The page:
Wagner: Lead with the mission

How to transcend the IT stuff and get to the point, which is enabling agency programs to succeed

Government information technology professionals and program managers hold frequent meetings to discuss how IT can best support particular government programs. Unfortunately, many of those meetings degenerate into silly arguments that obscure important issues. Therefore, it is useful to review some realities that we should not debate so we can address the critical issues that make the difference between failure and success.

Let’s begin with some technical realities. First, the most efficient solution will almost always be a shared solution for multiple organizations. Information systems serving specific organizations should be replaced. Many are poorly documented, are nonstandard, have inadequate security and are supported by employees who lack sufficient technical expertise. Today’s solutions must be developed using rigorous procedures and must provide large economies of scale. Think about how a service-oriented architecture might help you achieve economies of scale.

Second, if you don’t enforce standards, programs will fail. Too much IT customization leads to death — and that’s only if you’re lucky. Successful implementations enforce the use of standard technology and processes. Failure to standardize creates a mixture of expensive systems that don’t work together. I know one agency that took weeks to install security patches because it had too many systems managed by too many organizations.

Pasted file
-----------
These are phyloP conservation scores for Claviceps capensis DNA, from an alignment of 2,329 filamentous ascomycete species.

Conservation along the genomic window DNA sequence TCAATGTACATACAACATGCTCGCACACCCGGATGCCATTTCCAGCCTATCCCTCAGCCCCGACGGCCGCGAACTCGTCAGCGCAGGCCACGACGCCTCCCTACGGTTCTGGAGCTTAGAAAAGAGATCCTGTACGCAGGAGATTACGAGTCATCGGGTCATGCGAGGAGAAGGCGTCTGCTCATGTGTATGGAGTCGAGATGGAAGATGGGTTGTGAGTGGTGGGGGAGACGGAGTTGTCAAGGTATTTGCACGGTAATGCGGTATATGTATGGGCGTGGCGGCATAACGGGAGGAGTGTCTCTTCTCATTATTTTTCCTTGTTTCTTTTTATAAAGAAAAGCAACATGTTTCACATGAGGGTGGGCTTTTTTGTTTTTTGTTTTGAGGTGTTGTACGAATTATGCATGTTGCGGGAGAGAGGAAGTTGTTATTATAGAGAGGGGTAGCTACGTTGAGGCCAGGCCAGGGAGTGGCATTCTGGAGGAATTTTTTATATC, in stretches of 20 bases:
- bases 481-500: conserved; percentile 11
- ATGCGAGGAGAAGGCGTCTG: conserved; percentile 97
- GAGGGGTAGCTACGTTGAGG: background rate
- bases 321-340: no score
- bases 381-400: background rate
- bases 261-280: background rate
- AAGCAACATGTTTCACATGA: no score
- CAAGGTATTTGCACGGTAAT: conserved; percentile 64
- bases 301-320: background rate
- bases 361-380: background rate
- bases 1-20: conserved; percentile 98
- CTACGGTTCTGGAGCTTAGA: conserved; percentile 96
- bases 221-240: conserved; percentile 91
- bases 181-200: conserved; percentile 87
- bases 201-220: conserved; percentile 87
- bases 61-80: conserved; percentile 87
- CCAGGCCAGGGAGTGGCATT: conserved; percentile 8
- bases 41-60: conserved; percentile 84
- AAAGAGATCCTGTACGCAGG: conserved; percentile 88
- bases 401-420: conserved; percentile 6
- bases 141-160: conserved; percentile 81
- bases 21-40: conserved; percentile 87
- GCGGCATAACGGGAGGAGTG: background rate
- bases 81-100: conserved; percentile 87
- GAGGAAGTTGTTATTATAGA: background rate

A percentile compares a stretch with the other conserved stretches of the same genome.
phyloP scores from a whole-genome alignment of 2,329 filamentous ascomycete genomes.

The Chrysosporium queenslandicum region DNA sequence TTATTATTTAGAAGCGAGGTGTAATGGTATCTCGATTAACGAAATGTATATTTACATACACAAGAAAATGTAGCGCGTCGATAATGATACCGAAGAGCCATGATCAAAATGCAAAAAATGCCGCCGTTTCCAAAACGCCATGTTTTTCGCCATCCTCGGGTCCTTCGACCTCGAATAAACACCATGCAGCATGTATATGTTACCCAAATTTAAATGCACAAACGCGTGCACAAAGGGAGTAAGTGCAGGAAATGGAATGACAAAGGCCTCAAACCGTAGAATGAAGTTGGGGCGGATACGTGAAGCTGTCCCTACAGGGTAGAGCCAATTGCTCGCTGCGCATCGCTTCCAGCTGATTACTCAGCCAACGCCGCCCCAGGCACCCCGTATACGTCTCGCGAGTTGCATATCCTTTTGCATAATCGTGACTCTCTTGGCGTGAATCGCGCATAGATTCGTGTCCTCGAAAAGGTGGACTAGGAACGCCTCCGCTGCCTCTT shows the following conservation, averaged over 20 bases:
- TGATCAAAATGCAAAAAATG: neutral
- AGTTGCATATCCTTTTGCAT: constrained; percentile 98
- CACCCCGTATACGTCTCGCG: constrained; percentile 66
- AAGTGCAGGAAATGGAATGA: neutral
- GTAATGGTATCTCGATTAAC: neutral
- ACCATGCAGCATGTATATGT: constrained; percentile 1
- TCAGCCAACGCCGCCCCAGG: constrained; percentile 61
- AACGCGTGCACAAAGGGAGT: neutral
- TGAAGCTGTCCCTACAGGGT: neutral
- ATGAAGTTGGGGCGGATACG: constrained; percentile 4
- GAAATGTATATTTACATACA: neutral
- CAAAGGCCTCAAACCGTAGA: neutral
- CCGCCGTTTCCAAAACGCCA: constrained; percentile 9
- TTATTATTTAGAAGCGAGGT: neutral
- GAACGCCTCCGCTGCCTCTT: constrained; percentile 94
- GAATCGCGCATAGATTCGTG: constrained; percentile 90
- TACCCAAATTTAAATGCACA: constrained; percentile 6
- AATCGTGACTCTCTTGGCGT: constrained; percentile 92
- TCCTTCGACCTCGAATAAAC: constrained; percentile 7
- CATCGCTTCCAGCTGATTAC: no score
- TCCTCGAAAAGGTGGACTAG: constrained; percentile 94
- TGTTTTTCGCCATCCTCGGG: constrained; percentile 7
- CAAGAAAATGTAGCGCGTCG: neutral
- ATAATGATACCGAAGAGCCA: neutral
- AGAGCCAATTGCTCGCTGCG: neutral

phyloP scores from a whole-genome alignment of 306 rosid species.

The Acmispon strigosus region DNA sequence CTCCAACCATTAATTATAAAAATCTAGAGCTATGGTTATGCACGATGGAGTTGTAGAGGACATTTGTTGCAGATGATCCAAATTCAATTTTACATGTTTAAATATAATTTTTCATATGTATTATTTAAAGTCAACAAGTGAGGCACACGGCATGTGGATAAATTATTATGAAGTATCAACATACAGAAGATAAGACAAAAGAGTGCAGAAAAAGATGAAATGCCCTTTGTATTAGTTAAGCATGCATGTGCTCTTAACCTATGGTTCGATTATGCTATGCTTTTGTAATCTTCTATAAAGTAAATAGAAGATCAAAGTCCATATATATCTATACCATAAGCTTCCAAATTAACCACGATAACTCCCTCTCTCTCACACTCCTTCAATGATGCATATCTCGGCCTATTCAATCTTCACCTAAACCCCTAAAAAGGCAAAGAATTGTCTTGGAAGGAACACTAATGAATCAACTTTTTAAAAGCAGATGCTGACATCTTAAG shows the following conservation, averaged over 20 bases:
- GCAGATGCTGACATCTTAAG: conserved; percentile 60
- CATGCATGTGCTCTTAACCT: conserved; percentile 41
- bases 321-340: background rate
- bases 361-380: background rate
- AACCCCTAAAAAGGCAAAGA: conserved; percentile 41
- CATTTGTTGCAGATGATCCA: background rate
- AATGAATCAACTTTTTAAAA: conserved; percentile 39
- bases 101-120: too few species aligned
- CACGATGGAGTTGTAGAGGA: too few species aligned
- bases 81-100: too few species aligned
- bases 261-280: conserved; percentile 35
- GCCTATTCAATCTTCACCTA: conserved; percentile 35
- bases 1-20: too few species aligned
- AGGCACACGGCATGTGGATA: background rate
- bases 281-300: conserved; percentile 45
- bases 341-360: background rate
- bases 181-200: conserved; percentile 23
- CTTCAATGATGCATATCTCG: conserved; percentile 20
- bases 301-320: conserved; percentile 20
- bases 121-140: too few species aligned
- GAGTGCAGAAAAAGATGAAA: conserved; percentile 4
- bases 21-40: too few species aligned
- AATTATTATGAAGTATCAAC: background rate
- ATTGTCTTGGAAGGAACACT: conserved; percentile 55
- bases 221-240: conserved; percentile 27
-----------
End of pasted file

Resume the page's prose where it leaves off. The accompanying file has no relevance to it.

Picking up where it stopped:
So what are the most important issues? First, does the system support the right agency priorities? Mission drives IT, not the other way around. Technology projects fail when they are disconnected from agency priorities. Projects should be driven by the customer and must offer clear value to the agency’s mission. If we can’t quantify the value, we must be able to explain it. We sometimes lose sight of that. Think of how much emphasis we put on internal systems versus applications that support external constituents.

Second, an effective technical solution is effective only if we resolve organizational and governance issues. We did this long ago for telecommunications and e-mail. We are doing it for local-area networks, but we still have a long way to go before resolving those issues for applications that support government programs. We must ensure that shared systems meet customer needs. We can’t leave that to IT employees. They need a process to get customer feedback, resolve issues and be accountable. Customers and managers of interconnected systems also need to be accountable. Otherwise, we will deploy weak, consolidated solutions that force users to set up their own systems to overcome the limitations of shared systems.

Finally, developing and implementing new information systems is hard work. It takes expertise and management, and the federal government has a shortage of people with those skills. Make sure the implementers are skilled and have enough of them working together rather than scattered throughout the organization. Be certain the implementers have the resources they need, and be clear on accountability at the boundaries between their system and others connected to it.

In summary, the right technical answer is usually a shared, standard solution that supports the agency’s mission. Concentrate on the governance framework used to manage it and the capability of those deploying it.

Wagner recently retired as acting commissioner of the General Services Administration’s Federal Acquisition Service after more than 30 years in government.


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